Violence against children is most often caused by adults, but children also experience various forms of violence, intimidation and extortion from their older peers, their classmates ...

drawing of a teacher from leaflet Stop violenceIt is in these acts that a child is often the victim, which is difficult to identify. In case of intimidation, extortion and violence, a child may experience physical assault, injury, psychological pressure, threat, theft or damage to personal property, harassment, irritation, humiliation, insults, etc.

Bullying and violence are serious problems that should not be ignored. Both can and must be stopped!

We would like to emphasize that this type of violence does not include possible non-threatening quarrels or fights, which are so common in children, as they are part of a natural phenomenon during children's development. However, timely detection of exceeding these limits is important.

A child who became a victim of violence has experienced an unpleasant ordeal that can also have consequences for him/her and his/her behavior, both at home or outside the home and school. With some instructions, we can offer you the support to talk to him/her.

We want your child to never be a victim of violence. However if this happens to him/her, it is good to know some of the typical consequences of such actions, which are a warning that the child needs your help.

You may think that your child may be intimidated when he/she is afraid of going to or from school, reluctant to go to school, asking to be accompanied to school, changing his way to school, his school performance deteriorating, coming home with damaged personal belongings and clothes, running out of money, coming hungry (because they took money from him/her for lunch), coming home with unexplained scratches and injuries, asking for more money or secretly taking money (to pay intimidators), constantly " loses "pocket money", refuses to talk about what's wrong, gives impossible excuses for the just mentioned "new forms of behavior and collusion", is distracted at home, absent, "for no reason" cries, is not eating, may start bedwetting or has nightmares.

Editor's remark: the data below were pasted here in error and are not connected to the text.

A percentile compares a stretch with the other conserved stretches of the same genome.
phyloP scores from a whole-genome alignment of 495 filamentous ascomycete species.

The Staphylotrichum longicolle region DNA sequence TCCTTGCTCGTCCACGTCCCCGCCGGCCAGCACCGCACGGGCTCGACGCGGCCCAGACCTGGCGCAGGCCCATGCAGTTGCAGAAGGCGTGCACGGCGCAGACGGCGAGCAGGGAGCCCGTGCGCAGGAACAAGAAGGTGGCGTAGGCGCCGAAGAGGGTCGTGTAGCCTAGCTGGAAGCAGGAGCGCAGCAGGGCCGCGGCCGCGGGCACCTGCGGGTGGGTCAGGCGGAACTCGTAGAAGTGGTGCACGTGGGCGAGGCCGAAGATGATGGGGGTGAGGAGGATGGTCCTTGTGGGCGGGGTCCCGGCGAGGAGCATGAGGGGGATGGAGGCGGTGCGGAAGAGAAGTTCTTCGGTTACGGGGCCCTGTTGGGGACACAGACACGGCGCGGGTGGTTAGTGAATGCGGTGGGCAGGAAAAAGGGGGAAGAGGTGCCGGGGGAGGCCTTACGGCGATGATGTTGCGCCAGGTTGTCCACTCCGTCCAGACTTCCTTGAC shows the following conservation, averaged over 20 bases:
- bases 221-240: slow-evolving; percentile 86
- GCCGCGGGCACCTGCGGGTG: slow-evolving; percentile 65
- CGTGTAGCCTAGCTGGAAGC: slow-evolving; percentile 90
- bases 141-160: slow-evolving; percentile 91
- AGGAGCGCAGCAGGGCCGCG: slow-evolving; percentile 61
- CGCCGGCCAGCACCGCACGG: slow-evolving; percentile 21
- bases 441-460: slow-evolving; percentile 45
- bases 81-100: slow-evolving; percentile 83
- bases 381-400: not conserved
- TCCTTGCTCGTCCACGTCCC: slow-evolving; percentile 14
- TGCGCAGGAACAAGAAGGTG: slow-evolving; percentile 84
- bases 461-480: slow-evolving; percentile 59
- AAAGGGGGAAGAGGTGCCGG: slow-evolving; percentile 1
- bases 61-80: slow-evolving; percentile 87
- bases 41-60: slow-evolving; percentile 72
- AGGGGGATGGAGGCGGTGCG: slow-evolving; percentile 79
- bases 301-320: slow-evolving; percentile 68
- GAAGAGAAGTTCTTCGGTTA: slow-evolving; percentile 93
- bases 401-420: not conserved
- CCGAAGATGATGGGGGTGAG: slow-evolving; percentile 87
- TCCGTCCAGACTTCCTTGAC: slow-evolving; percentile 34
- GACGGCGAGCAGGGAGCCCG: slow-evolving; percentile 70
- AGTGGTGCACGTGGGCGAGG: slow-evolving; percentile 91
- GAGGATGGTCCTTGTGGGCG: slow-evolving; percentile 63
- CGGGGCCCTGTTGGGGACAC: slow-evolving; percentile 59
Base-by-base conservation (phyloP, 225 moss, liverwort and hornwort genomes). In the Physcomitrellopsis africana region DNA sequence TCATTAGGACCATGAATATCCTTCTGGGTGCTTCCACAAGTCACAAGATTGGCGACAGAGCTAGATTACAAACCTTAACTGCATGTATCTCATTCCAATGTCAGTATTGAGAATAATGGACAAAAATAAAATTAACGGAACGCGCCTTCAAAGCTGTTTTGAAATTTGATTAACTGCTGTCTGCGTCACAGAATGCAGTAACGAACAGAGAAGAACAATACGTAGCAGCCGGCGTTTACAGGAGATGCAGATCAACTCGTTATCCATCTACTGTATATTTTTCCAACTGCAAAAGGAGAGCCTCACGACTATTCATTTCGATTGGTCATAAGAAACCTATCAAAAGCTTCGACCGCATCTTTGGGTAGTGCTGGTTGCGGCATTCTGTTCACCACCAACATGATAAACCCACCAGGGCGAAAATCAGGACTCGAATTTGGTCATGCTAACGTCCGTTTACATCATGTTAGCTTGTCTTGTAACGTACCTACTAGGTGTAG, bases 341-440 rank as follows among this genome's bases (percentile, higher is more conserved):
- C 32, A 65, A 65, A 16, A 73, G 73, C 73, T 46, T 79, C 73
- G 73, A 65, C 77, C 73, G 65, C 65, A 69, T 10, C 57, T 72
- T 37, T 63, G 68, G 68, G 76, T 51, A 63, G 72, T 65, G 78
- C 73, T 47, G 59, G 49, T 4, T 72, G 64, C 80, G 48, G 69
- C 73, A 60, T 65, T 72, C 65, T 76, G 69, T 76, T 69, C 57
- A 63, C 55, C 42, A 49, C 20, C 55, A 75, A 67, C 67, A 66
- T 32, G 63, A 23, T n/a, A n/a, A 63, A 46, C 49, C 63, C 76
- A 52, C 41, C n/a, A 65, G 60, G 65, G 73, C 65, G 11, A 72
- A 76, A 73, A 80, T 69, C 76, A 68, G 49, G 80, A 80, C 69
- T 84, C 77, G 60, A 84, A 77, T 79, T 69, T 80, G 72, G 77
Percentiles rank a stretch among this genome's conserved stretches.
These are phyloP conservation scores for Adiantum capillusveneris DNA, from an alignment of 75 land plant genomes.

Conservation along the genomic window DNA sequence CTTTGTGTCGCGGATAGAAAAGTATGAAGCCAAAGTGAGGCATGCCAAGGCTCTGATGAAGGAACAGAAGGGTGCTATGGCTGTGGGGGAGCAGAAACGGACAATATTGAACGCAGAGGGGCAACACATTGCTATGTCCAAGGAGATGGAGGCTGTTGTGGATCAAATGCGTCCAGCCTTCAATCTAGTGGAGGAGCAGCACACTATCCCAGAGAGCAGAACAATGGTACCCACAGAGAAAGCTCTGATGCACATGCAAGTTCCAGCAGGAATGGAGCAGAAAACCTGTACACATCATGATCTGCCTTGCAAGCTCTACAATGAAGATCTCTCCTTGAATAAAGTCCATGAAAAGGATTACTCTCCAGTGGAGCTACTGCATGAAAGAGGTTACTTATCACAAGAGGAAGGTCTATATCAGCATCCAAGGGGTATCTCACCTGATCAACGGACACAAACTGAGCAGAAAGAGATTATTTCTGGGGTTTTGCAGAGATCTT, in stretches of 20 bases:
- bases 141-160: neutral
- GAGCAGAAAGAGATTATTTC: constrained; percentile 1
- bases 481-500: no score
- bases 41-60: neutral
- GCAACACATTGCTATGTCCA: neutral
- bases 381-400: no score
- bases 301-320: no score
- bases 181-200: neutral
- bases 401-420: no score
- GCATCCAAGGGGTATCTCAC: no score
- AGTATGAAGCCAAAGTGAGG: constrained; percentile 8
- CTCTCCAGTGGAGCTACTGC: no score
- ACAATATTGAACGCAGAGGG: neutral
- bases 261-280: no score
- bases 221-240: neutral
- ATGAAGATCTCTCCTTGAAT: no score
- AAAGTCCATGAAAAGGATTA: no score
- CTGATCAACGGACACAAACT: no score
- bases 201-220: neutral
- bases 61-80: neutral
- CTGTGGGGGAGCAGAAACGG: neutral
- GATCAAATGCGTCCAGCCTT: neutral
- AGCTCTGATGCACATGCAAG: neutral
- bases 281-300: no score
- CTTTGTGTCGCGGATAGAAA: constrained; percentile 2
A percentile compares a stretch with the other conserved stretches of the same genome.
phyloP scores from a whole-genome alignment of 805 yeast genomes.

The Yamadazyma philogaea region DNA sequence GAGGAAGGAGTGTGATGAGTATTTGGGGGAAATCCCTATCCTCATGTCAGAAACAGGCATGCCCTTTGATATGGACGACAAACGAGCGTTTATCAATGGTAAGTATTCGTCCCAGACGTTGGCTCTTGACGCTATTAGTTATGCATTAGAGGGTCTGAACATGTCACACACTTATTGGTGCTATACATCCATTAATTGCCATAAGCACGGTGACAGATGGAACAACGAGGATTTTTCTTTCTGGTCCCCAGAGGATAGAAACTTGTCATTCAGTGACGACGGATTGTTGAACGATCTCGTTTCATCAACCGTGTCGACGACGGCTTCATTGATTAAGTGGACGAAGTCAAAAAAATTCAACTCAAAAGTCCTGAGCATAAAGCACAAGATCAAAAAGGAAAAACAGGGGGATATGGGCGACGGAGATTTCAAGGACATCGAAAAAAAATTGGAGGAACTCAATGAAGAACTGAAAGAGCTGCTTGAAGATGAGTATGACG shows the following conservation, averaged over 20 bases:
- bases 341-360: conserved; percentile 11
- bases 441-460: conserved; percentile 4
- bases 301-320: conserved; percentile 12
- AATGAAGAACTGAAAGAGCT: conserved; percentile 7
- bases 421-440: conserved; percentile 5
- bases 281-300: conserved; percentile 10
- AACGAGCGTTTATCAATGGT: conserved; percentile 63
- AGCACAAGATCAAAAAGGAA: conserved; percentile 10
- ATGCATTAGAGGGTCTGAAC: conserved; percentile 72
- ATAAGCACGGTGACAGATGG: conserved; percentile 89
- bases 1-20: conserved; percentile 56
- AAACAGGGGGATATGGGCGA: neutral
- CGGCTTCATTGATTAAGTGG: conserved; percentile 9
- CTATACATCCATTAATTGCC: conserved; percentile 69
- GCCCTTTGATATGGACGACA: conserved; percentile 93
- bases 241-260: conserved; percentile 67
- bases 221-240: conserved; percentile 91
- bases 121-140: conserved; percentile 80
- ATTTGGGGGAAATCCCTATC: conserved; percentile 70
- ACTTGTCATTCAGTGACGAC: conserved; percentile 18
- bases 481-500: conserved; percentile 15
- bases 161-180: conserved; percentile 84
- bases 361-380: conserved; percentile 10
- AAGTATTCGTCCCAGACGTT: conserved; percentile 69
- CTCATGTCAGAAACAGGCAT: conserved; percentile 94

When you find that your child is being bullied, be with him and support him.

Promise him/her that you will protect him/her and do everything you can to stop this happening. Parents can help the child. Try to talk to him/her.

a picture of parents with a teenager on a benchSeek help from professional services and at school. Keep in mind that a child is usually very scared, as he/she fears the consequences of “reporting” the bully. Let the child know that the most important thing is to always protect himself/herself. He/she should also defend his/her property from the extortionist, including older peers, but only so that he/she will not be harmed. He/she should seek help from bullies from friends, at school and, of course, from you. The child needs to know that you will trust and help him/her.

Also, talk to children about the police and the criminal service. Tell them the cops can help them too. This will make it easier for them to seek our help. We will prevent and limit violence if we work together, if we constantly and all of us try to stop the perpetrators. When they realize there is no way out, we can expect them to retreat. However, trusting victims of violence and offering them help must become the rule.

Related content:

Peer violence
Police for children